Integrated Behavioral Health: Coordinating Psychosocial and Pharmacological Interventions Across Family, School, and Health Systems

  • Thomas J. PowerEmail author
  • Jennifer A. Mautone
  • Nathan J. Blum
  • Alexander G. Fiks
  • James P. Guevara
Part of the Pediatric School Psychology book series (PSP)


The purposes of this chapter are to: (a) describe examples of integrated care designed to improve children’s educational functioning through the use of pharmacological and psychosocial treatments, (b) describe models of integrated behavioral health involving collaboration between school professionals and primary care providers to implement pharmacological and psychosocial interventions, and (c) describe strategies for coordinating treatment services between schools and health professionals in specialty practices, such as child psychiatry, developmental and behavioral pediatrics, and pediatric neurology. Additionally, the chapter addresses the role of school psychologists in IBH contexts, including implications for training. The main focus of this chapter is on models of integrated behavioral health in primary care that foster connections with school professionals. Limitations of current models of integrated care, future directions for research, and implications for training and practice are discussed. A set of references and web-based materials are provided to readers for additional information.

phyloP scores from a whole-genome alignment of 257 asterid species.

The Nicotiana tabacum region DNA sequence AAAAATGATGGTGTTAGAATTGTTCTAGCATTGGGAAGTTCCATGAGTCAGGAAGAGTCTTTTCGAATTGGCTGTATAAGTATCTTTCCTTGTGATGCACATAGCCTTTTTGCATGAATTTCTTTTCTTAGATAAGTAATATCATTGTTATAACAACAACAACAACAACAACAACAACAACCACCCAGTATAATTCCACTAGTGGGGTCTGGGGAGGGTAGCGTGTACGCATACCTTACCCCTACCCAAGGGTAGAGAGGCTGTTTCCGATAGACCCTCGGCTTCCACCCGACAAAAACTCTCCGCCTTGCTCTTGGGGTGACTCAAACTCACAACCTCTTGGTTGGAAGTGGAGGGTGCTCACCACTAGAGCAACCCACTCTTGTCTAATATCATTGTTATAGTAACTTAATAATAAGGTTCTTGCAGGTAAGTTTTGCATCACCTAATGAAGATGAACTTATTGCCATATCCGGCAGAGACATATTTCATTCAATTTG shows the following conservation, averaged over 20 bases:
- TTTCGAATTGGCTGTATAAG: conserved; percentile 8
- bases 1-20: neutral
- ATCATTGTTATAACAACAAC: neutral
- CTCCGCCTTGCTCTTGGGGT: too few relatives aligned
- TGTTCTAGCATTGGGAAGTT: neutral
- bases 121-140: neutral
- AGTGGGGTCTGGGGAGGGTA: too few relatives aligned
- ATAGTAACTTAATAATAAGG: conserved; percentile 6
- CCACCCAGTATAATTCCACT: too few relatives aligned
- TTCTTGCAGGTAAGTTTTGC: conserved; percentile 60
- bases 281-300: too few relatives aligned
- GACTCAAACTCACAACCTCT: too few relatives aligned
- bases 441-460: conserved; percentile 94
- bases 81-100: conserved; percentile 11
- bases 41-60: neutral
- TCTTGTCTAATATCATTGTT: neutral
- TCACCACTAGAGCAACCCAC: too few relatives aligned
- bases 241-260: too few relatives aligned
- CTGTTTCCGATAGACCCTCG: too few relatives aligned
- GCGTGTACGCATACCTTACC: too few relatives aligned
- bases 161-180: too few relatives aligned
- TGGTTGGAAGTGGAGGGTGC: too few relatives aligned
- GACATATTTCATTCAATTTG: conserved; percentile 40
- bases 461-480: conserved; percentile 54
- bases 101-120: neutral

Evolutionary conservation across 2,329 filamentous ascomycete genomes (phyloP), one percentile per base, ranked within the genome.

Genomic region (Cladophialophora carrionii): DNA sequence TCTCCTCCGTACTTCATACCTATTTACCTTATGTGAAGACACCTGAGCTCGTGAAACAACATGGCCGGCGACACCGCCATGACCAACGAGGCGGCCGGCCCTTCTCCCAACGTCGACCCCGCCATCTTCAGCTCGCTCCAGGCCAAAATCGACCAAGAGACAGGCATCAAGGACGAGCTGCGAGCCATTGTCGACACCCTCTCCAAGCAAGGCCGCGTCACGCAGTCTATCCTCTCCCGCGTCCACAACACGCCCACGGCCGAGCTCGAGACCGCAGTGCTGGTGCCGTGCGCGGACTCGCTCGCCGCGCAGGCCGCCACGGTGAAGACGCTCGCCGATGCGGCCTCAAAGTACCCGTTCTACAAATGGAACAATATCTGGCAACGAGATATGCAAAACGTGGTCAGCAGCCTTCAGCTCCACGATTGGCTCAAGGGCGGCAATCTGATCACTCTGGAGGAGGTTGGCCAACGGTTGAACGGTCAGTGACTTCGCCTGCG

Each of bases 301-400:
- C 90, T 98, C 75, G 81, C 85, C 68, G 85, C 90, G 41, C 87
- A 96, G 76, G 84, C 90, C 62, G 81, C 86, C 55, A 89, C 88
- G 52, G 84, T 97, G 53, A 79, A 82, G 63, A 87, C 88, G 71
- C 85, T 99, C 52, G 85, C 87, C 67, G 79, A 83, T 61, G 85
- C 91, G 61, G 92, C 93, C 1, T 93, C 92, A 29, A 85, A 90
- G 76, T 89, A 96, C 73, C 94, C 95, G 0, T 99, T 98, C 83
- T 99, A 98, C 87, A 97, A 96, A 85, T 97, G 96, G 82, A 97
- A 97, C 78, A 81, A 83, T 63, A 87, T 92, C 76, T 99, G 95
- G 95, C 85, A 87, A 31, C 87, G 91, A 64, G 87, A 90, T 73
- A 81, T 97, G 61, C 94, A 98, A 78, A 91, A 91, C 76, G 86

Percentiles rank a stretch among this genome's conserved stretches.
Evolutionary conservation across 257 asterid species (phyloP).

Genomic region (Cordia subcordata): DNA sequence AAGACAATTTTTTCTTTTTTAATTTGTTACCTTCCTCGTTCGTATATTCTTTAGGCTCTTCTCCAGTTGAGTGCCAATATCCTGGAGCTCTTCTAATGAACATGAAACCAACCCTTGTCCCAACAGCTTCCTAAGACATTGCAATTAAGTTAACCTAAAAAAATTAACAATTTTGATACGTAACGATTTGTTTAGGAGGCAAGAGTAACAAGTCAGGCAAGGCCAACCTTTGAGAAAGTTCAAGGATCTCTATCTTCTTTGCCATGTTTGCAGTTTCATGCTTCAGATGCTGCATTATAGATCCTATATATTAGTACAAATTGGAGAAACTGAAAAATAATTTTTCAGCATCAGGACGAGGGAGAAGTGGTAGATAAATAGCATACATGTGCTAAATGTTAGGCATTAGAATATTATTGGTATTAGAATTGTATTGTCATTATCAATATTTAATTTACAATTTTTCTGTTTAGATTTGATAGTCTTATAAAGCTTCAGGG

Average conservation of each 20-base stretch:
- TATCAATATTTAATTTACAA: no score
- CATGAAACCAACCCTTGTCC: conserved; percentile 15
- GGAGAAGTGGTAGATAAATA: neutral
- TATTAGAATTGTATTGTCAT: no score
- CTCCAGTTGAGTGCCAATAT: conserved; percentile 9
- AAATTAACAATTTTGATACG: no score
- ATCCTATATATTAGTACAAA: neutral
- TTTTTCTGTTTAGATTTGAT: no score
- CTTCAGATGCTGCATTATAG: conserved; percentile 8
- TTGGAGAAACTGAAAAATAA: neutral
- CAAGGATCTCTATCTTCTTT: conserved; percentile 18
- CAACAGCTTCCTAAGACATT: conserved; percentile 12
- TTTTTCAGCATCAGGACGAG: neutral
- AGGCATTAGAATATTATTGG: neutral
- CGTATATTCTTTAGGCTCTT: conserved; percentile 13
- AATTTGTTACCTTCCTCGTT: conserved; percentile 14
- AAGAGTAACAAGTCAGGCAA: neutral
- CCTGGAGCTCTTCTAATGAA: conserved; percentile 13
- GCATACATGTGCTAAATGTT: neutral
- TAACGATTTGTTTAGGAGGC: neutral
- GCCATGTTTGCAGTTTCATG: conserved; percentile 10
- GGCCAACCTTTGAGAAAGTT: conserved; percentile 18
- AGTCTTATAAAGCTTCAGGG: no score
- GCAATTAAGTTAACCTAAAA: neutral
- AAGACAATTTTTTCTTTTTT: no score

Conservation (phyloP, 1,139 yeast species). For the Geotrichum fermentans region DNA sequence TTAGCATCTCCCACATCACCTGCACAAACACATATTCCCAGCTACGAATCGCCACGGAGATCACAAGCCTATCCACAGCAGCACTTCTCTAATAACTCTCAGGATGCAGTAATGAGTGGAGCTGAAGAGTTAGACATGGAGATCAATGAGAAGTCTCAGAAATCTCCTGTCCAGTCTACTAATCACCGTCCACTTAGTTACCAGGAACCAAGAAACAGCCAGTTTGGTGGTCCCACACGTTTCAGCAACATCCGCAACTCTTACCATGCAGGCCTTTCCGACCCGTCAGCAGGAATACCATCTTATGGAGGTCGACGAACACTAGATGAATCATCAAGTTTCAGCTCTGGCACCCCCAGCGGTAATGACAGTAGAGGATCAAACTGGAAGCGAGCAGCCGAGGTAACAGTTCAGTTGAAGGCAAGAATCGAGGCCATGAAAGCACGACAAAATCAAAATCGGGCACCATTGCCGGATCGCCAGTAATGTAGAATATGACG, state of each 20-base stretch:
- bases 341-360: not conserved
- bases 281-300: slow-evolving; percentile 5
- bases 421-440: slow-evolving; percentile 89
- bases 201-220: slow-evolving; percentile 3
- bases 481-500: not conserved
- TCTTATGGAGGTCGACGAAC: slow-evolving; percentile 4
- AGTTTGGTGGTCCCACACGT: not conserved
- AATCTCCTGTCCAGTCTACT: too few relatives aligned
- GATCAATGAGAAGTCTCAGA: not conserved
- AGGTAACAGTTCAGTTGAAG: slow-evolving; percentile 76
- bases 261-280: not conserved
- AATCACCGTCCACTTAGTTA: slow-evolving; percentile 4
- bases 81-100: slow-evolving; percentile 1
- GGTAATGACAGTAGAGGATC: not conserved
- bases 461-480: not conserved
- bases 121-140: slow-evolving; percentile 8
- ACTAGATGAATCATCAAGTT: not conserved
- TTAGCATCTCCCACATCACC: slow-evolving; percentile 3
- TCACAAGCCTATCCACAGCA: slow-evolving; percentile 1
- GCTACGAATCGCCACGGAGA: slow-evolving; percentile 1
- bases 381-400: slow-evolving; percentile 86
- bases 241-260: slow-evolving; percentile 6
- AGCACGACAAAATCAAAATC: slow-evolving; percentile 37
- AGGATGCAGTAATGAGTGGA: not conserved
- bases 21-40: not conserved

Integrated care Behavioral health Collaboration Behavioral pediatrics Service integration Web-based system Multi-systemic interventions 



Preparation of this chapter was supported by grants from Pfizer Independent Grants for Learning and Change, the Maternal and Child Health Bureau (R40MC08964, T73MC00012), and the Department of Education, Office of Special Education Programs (H325D100019), as well as a contract from the Patient-Centered Outcomes Research Institute (PCORI, CDI-140820669), In addition, several of the projects described in this chapter were supported by the resources of the Pediatric Research Consortium (PeRC) of Children’s Hospital of Philadelphia. The information and conclusions of this chapter are those of the authors and should not be construed as the official position or policy of, nor should any endorsements be inferred by, the funding agencies or the U.S. Government.


Alexander Fiks is a co-inventor of the Care Assistant software used to develop the ADHD Care Assistant, described in this chapter.


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Copyright information

© Springer Nature Switzerland AG 2019

Authors and Affiliations

  • Thomas J. Power
    • 1
    Email author
  • Jennifer A. Mautone
    • 1
  • Nathan J. Blum
    • 1
  • Alexander G. Fiks
    • 1
  • James P. Guevara
    • 1
  1. 1.The Children’s Hospital of PhiladelphiaPerelman School of Medicine at University of PennsylvaniaPhiladelphiaUSA

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